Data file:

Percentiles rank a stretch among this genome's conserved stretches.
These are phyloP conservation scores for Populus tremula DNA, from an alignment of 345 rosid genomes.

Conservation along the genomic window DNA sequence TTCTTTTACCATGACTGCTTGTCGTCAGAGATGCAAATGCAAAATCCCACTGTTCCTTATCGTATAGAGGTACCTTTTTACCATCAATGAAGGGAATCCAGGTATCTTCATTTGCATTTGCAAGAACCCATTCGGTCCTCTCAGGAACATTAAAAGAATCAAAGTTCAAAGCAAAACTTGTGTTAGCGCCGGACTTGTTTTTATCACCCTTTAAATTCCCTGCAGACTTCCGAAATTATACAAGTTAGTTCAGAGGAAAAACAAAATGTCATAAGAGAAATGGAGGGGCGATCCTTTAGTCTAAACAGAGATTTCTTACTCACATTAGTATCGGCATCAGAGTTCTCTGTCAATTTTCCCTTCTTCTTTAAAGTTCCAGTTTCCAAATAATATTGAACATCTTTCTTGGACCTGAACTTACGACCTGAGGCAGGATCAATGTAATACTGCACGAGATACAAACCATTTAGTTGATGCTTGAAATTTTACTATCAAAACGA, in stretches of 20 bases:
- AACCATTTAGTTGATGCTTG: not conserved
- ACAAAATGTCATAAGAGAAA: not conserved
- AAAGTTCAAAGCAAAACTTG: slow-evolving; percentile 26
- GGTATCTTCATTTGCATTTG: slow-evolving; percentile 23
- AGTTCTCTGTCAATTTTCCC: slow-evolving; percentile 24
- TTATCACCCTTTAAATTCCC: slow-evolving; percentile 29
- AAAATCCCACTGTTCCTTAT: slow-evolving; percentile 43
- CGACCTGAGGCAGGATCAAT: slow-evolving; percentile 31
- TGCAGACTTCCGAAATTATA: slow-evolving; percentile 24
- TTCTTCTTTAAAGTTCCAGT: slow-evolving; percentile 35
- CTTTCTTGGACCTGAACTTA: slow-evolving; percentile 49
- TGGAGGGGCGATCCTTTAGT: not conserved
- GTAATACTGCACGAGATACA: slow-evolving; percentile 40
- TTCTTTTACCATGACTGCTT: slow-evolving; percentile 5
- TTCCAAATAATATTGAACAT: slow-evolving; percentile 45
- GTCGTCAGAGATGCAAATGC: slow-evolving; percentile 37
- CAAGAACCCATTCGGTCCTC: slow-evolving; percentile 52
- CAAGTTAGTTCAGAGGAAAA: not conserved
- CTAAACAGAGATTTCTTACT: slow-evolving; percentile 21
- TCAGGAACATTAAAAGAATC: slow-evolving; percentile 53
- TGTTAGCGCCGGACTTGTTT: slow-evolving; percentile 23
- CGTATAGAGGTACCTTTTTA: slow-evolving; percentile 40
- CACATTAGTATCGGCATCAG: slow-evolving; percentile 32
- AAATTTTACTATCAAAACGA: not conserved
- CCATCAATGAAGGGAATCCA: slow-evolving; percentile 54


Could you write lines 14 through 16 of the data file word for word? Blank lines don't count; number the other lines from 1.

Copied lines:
- CTTTCTTGGACCTGAACTTA: slow-evolving; percentile 49
- TGGAGGGGCGATCCTTTAGT: not conserved
- GTAATACTGCACGAGATACA: slow-evolving; percentile 40